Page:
Most common issues in web accessibility

These are the most common issues we find when testing web accessibility:

Inadequate use of headings in the content of the pages

The software used by people with sight disabilities, called page readers, reads the content of a website according to the meaning of its HTML code. In plain English, HTML offers different types of elements like headings (H1, H2, H3, etc), font attributes like bold, italics, underline, etc, and usually, content managers who haven’t received basic training in HTML and 508 compliance don’t know what H1 (or heading 1) means, and they will probably choose the font attributes to make a text look like a heading instead of the proper HTML code, and this is when accessibility gets impacted.

To facilitate the readability of your website, it is recommended to use the proper HTML elements in your content. These are some tips:

  • Use only one H1 (or Heading 1) per web page, and ensure that’s the main heading of that page. Normally, content management systems (CMS) like Drupal or WordPress assign the H1 tag to the title of your page, if that’s the case, avoid using the H1 element in the headings of your content, and ask your web developer if he/she can remove that option from the editor.
  • Use H2 (or Heading 2) on the secondary headings of your content. Likewise, use H3 for the tertiary headings, and so forth.
  • Do not use the bold attribute in headings. Instead, use that option if you want to highlight something important in your content.

Missing “Skip Navigation” link

Page readers read every piece of information that is displayed in a web page, including navigation bars, header and other elements of your website that are not necessarily part of the content. Therefore, it is recommended to implement an option to skip all those elements in the screen and jump directly to the content so it’s read right away.

The implementation of this link is very simple:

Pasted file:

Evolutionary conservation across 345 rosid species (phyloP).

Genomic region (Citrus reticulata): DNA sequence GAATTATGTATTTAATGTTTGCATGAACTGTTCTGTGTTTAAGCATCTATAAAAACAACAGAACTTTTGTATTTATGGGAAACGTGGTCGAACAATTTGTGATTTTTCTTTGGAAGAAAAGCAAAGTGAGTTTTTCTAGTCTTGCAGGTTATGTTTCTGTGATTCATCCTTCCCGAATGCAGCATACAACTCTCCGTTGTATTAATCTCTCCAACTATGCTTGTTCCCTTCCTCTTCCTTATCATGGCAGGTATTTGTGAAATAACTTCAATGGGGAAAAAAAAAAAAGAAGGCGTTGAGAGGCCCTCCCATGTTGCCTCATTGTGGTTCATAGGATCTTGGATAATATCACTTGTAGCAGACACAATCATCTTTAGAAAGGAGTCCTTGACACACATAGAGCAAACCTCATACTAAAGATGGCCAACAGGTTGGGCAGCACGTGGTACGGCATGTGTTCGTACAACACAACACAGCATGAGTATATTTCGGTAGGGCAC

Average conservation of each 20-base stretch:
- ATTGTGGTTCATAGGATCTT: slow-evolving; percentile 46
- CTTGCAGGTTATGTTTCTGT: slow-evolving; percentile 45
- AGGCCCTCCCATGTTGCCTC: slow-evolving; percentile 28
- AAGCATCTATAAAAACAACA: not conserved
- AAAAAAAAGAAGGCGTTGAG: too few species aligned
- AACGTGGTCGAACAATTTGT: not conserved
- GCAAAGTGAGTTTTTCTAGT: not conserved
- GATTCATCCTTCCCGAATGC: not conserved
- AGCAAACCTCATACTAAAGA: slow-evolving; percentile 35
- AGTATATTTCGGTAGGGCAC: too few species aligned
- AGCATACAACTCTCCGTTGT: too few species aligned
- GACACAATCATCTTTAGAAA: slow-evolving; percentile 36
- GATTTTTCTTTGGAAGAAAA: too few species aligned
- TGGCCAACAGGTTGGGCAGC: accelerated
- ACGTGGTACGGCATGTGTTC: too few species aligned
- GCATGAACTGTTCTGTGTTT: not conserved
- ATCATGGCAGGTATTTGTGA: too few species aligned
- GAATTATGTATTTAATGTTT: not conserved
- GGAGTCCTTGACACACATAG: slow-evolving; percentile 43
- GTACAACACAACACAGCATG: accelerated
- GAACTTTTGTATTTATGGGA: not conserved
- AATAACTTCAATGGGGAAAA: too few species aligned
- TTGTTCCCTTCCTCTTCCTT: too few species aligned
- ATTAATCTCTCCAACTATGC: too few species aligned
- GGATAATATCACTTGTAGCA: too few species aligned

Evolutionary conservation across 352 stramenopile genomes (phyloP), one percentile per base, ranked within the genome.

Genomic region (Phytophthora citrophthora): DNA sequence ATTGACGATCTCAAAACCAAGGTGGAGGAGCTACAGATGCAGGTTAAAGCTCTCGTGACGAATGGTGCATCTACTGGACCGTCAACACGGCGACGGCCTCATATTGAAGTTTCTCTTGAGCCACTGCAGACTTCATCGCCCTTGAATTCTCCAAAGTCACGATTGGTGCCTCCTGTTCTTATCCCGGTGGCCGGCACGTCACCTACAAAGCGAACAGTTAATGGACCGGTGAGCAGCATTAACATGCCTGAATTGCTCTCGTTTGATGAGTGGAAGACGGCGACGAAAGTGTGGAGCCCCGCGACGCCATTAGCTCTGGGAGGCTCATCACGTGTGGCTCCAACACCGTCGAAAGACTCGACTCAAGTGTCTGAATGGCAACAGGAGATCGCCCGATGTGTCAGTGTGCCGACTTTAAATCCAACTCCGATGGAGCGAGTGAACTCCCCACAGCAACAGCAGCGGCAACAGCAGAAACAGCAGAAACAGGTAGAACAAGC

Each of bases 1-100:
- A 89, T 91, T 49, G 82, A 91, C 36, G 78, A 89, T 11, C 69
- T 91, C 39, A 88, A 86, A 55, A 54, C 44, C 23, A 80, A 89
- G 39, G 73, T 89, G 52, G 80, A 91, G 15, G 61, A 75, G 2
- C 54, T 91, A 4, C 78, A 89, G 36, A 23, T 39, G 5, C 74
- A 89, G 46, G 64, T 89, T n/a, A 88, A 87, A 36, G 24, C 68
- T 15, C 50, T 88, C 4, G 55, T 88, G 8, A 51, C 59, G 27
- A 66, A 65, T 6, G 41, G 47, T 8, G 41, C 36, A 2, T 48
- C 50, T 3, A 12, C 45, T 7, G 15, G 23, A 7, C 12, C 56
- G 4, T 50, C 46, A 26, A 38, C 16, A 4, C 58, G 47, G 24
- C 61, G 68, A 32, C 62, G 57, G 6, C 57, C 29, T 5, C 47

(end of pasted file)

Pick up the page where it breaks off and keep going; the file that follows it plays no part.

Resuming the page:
• Ensure that all the pages of your website contain an ID in the beginning of the content, say: <div id=”content”>.
  • Include an anchor link in all the pages of your site pointing to that ID, but make sure that link is the very first element to render in your site, before all the header elements, so you can skip them. I.e.: <a href=”#content”>Skip to content</a>.

Missing labels in web forms

Often, form fields are not labeled properly in the HTML code, and screen readers can’t read them well, and sometimes skip them. There are several options to label those fields properly, using native HTML attributes and tags, or using the Accessible Rich Internet Applications (WAI-ARIA) specification, commonly known as ARIA, which is a set of additional attributes designed to enhance the web accessibility. These are some common options:

  • Using the label HTML tag (<label for=”field-id”>).
  • Using the title HTML attribute, when you don’t want to display a label for the field – commonly used in search fields. Example: <input title=”Enter the terms you wish to search for” type=”text”>.
  • Using the aria-label attribute when label is not visible. Example: <input aria-label=”Enter the terms you wish to search for” type=”text”>.
  • Using the aria-labelledby ARIA attribute – when label is visible in the screen in a different element. Example: <input aria-labelledby=”another-element-id”>. This convention works great when you want a field to be labeled by two different elements, say in a table, to associate the row and column headers.
  • Using the aria-describedby ARIA attribute, when you are already using a label for the field but you want to link more information to that field that is written in a separate HTML element. Example: <input title=”Enter keywords” type=”text” aria-describedby=”search-description”><div id=”search-description”>Enter the keyword phrase you wish to search for. Keywords need to be at least 3 characters long.</div>.

Non-accessible Tables

Tables are often hard read by screen readers if they are not built properly. These are common best practices:

  • Use a caption HTML tag to describe the table, specially if the table is large or complex.
  • Specify the headers of the table with the th HTML tag. Example: <table><caption>This is the description of the table</caption>
  • Ensure that the cells within the table are associated to the corresponding headers. You can do this by using these options:
    • The scope HTML attribute. I.e.: <th scope=”col”>Phone number</th>, or <th scope=”row”>Organization</th>.
    • The headers and id attributes, but this is not efficient for complex data tables. Example: Define the headers like <th id=”orgname”>Organization</th>, and then associate the cells with the IDs of the corresponding headers <td headers=”orgname”>Agileana</td>.

“Read more” links

Using repetitive “Read more” links for every item in a list of articles is a very common practice. This convention is not accessible and often which confuses screen reader users.

This can be improved by:

  • Ensuring that “Read more” links are all different, i.e. “Read more about our company”, “Read more about our services”, etc.
  • Using specific and meaningful title HTML attributes for each of those repetitive links, like <a href=”#” title=”read more about 508 compliance”>Read more</a>. The page reader will read the title attribute instead of the link.
  • Avoiding “Read more” links. Instead, use the title of the listing for that link.

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